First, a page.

Aung San Suu Kyi: house arrest, release and election
Aung San Suu Kyi was awarded the Nobel Peace Prize in 1991 and was finally released from house arrest in July 1995. She was arrested again in 2000 and held in her home until the UN brokered her unconditional release in May 2002.
She was rearrested in May 2003 and released in November 2010 by the military authorities. During her arrest, Aung San Suu Kyi continually refused offers of freedom in exchange for exile from the country and, despite an ongoing debate in the pro-democracy movement over future strategy, her stature throughout Myanmar remained strong.
In moves symbolic of the positive momentum in the country, in 2011 Suu Kyi left Yangon for the first time in eight years, and in May 2012 Suu Kyi entered the lower house of the Burmese parliament as an MP. Much more remains to be done, but the hope is that decades of isolation may be coming to an end.
Ethnic cleansing of Rohingya Muslims in the Arakan state
However after nearly 50 years of military rule, the apparatus of the state is entrenched in the fabric of Burmese society and as the pogrom continues in Arakan state, the back story provides unnerving evidence that systematic official behavior has lead to the current crisis.
What has occurred in western Burma has been described as a sectarian conflict between two communities who simply hate each other. This prognosis is demonstrably false, and a look at the situation in Arakan provides ample evidence that there is a systematic pattern, which in most cases would amount to crimes against humanity.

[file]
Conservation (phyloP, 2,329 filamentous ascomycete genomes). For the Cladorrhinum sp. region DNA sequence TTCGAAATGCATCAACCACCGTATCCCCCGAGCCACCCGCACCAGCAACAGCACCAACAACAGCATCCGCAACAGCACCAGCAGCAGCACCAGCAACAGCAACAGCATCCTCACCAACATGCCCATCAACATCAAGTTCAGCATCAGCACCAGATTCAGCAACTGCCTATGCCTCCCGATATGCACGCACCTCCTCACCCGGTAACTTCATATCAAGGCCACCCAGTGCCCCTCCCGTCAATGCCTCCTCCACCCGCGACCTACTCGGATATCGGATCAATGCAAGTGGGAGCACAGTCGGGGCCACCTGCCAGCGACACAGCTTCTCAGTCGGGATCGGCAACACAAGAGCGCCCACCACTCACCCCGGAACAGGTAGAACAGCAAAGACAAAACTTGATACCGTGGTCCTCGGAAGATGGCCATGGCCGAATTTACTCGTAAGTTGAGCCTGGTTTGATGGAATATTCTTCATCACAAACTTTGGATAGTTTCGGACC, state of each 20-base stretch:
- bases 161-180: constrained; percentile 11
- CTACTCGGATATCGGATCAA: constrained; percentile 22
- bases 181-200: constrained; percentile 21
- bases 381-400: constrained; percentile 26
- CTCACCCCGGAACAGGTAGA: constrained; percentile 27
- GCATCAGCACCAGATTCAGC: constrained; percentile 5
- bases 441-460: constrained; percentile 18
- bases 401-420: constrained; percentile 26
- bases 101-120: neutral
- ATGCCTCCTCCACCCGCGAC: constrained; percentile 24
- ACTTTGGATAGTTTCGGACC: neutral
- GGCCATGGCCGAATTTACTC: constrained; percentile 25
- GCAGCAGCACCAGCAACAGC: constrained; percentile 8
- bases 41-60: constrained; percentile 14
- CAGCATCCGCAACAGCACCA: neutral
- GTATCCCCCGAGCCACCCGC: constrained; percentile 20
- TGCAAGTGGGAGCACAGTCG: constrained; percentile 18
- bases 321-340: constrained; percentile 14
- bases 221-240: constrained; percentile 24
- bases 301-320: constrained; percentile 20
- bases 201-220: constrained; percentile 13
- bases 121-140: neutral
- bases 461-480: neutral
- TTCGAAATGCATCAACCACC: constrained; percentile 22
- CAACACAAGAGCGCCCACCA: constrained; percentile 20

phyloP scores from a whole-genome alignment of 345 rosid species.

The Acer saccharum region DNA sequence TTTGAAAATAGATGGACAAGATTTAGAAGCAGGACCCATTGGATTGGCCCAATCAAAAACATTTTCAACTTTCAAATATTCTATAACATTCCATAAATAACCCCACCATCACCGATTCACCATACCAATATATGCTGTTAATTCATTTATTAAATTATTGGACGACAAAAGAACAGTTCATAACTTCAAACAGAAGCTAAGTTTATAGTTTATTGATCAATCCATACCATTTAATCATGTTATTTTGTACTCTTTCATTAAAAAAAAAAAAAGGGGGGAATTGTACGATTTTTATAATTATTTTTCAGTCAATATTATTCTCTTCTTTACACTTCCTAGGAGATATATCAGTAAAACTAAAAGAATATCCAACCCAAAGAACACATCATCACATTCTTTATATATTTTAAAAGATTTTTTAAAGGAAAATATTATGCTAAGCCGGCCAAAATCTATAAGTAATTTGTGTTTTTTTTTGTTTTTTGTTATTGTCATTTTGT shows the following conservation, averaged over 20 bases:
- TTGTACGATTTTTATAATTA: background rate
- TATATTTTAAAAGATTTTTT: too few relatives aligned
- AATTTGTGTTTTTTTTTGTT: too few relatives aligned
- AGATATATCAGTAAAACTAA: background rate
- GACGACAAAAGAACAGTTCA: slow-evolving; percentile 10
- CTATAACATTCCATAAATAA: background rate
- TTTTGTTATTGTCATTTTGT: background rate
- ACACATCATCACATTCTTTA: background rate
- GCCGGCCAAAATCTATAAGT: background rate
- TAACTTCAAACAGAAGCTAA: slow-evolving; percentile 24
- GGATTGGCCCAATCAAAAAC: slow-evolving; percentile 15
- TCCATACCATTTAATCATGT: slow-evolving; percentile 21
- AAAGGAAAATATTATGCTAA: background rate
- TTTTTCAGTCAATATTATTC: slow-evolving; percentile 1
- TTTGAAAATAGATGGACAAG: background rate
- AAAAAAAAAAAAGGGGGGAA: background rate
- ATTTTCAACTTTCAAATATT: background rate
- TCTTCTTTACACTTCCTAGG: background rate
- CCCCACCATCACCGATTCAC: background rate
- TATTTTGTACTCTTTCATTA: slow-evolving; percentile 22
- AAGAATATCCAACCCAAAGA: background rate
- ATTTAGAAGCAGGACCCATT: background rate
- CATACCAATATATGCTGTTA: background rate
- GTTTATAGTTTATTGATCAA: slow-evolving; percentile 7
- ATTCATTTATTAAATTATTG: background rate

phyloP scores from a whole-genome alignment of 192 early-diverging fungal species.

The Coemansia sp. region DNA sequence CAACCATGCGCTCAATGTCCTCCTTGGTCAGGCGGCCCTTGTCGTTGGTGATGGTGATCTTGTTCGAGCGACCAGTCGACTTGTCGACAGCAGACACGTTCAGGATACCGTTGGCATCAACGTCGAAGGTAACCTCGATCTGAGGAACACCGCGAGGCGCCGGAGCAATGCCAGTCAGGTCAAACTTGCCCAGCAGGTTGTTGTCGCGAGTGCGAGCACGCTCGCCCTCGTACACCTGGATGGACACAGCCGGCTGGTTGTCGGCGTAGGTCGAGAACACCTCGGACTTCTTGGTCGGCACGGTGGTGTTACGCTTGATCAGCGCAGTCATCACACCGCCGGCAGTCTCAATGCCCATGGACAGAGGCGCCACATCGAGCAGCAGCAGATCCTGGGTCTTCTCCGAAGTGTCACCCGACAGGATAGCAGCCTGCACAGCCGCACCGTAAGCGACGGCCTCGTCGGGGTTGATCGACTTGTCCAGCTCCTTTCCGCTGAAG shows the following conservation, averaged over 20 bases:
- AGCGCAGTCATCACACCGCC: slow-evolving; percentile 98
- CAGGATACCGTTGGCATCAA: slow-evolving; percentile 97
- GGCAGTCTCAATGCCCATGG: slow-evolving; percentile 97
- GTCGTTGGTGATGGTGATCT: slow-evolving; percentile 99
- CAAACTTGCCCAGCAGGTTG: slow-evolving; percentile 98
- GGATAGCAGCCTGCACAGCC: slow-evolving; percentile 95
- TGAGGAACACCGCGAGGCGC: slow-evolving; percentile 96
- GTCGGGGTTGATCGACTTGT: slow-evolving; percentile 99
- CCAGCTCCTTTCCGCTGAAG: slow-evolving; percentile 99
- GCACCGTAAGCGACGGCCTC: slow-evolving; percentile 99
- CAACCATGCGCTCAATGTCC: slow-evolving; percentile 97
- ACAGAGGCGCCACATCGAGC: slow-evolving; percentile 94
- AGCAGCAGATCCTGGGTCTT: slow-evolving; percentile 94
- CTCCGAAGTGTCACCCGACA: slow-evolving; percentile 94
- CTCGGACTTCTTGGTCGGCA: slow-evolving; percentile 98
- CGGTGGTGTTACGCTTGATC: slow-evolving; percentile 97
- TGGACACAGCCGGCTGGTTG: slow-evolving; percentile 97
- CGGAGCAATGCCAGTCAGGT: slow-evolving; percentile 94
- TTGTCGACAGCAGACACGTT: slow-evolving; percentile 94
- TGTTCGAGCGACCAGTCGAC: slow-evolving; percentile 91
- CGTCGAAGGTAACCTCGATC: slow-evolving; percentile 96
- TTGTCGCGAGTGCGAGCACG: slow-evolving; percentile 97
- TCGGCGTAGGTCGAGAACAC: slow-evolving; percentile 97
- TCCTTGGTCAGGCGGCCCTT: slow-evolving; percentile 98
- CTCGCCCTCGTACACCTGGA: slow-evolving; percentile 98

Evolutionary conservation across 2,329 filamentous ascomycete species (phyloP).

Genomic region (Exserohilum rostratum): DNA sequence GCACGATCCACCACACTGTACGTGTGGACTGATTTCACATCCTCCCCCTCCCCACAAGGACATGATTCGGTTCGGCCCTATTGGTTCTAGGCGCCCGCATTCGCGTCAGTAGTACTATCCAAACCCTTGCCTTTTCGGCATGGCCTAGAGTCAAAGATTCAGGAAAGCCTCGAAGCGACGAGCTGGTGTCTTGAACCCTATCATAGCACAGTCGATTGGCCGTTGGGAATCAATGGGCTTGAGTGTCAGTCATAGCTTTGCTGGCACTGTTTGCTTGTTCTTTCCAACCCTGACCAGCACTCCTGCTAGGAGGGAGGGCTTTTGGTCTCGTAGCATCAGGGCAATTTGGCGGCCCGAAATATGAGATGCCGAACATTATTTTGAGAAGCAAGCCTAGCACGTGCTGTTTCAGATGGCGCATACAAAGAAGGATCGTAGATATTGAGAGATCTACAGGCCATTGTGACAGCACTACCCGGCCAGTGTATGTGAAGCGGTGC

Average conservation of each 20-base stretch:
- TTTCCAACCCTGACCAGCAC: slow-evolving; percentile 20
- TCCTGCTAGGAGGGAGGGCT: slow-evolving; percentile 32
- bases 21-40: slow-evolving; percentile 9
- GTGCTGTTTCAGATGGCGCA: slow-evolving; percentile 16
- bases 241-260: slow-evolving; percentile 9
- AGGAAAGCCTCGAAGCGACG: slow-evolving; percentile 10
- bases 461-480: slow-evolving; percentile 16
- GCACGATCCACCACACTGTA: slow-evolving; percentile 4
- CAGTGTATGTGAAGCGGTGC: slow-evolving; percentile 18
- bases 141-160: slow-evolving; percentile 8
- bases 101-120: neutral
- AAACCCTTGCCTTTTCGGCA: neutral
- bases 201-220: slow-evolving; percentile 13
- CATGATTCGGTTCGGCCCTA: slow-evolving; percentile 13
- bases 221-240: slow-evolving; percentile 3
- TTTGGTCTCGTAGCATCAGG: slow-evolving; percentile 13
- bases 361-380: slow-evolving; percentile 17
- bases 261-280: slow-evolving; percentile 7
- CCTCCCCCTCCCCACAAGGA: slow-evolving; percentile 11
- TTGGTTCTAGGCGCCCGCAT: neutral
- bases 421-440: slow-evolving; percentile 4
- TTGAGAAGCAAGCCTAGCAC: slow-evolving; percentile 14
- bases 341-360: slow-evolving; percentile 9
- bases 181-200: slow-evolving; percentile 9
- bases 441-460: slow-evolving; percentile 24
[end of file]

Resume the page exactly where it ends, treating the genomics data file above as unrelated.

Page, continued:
One element of this picture is the improbability of a “sectarian conflict.” Arakan(Rakhine) state has a population of almost 4 million, making the Muslim or Rohingya population less than quarter of the inhabitants, thus making a two-sided conflict highly illogical.
Further, the minority population has been controlled by the state to the extent that they are unable to travel between towns, renovate a mosque or even have a child or marry without a permit from the military.
The control of this population has long been perpetuated not just by uniformed military or Nasaka (border guard) personnel but also by quasi-civilian militias, as has been the case in much of the country. Indeed in Burma the ruling party, the Union Solidarity and Development Party (USDP) grew out of the Union Solidarity and Development Association (USDA).
This organisation had perhaps its most notorious hour in 2003, when it attacked Aung San Suu Kyi’s convoy in central Burma. The authorities naturally tried to portray it as a clash between two rival political groups. However, only one side, the National League for Democracy (NLD), suffered 70 deaths and only one side’s supporters were arrested – also the NLD.
In the wake of the Depayin massacre, the US embassy dispatched a cable back to Washington entitled: “MOSQUE RAZED, PARAMILITARIES TRAINED.”